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Publication numberUS3169161 A
Publication typeGrant
Publication dateFeb 9, 1965
Filing dateApr 5, 1961
Priority dateApr 5, 1961
Publication numberUS 3169161 A, US 3169161A, US-A-3169161, US3169161 A, US3169161A
InventorsKurzinski Edward F
Original AssigneeAir Prod & Chem
Export CitationBiBTeX, EndNote, RefMan
External Links: USPTO, USPTO Assignment, Espacenet
Oxygen-fuel probe
US 3169161 A
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Description  (OCR text may contain errors)

Feb. 9, 1965 E. F. KURZINSKI OXYGEN-FUEL PROBE 2 Sheets-Sheet l INVENTOR. EDWARD F. KURZINSKI Filed April 5. 1961 A TTORNE YS E. F. KURZINSKI OXYGEN-FUEL. PROBE 2 Sheets-Sheet 2 Feb. 9, 1965 Filed April 5. 1961 3,lfi9,l6l Patented Feb. 9, 1965 assignments, to Air Products and Chemicals, line,

Trexlertown, Pa, a corporation of Delaware Filed Apr. 5, 1961, Ser. No. 161,012 4 Claims. (Cl. 266-41) The invention relates generally to means for introducing reactants into a metallurgical furnace and more particularly to apparatus provided with a cooling system which permits introducing oxygen or a combination of reactants directly to the high temperature reaction zone of a metallurgical furnace.

The steel industry provides a typical environment for application of the invention. For example, in an open hearth furnace, heat must be supplied to scrap and/ or molten metal in the hearth to raise it to the proper reaction temperature and oxygen or other reactants must be supplied for refining purposes. The invention provides apparatus which is uniquely suitable for either or both purposes.

One of the objects of the invention is the provision of novel apparatus which will increase the production rates and capacity of metallurgical furnacesby providing higher heat-input rates and greater heating efficiency while improving combustion control.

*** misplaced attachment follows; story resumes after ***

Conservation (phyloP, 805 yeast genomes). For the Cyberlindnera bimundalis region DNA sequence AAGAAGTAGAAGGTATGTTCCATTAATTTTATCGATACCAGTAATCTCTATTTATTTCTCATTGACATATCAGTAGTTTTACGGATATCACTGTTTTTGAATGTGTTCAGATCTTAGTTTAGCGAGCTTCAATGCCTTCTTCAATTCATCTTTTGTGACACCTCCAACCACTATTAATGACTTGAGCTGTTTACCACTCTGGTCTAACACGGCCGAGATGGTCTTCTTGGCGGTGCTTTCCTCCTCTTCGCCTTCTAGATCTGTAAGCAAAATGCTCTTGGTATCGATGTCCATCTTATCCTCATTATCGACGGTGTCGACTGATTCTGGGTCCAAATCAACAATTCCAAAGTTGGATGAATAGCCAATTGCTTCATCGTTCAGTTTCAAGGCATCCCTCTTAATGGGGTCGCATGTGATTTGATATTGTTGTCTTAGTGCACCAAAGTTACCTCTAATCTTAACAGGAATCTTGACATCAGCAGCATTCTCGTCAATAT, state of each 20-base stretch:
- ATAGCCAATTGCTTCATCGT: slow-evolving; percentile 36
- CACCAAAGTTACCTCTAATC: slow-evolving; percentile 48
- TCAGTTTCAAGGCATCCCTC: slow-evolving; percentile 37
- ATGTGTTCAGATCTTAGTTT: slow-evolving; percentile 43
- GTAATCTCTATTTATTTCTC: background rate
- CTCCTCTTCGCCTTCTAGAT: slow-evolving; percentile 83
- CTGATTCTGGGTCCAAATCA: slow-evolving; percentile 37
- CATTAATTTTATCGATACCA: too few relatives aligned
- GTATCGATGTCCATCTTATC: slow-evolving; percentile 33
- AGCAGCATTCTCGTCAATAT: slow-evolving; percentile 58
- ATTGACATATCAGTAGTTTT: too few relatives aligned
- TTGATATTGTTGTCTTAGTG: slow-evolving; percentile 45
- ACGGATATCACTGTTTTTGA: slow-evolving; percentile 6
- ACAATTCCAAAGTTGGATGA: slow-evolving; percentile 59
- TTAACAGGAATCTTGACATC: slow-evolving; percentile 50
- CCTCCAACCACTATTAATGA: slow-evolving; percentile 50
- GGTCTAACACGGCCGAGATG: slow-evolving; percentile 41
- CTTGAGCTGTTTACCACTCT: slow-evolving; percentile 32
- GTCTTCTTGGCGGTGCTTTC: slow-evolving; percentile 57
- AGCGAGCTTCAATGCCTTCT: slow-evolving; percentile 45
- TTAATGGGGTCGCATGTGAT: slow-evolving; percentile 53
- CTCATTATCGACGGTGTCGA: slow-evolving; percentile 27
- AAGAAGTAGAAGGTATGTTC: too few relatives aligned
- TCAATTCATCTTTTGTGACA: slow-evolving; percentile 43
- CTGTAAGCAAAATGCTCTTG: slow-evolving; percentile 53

Another object of the invention is the provision of novel apparatus for improving metal refining processes by providing more effective control of the addition of reactants.

In describing the invention reference will be had to the accompanying drawings in which:

FIG. 1 is a longitudinal view, partially in section, of apparatus embodying the invention;

FIG. 2 is a lateral cross-sectional View of the apparatus of FIG. 1 taken along the lines 2--2;

FIG. 3 is an end view of the apparatus of FIG. 1;

FIG. 4 is a longitudinal view, partially in section, of apparatus embodying the invention;

FIG. 5 is an enlarged longitudinal cross-sectional view of a port-ion of FIG. 4;

FIG. 6 is a lateral cross-sectional view taken along the lines 6-6 of FIG. 5; and

FIG. 7 is a lateral cross-sectional view taken along the lines 77 of FIG. 5.

The embodiment of FIG. 1 includes fluid inlet means, designated generally 9, at one end of an elongated probe structure and, at the opposite longitudinal end thereof, a nozzle structure, designated generally 10, for discharging a fluid or mixture of fluids into a furnace. Intermediate the fluid inlet means 9 and nozzle structure 10, elongated tubular means are provided for conveying fluids, pre-mixing fluids, and providing temperature control for the entire structure.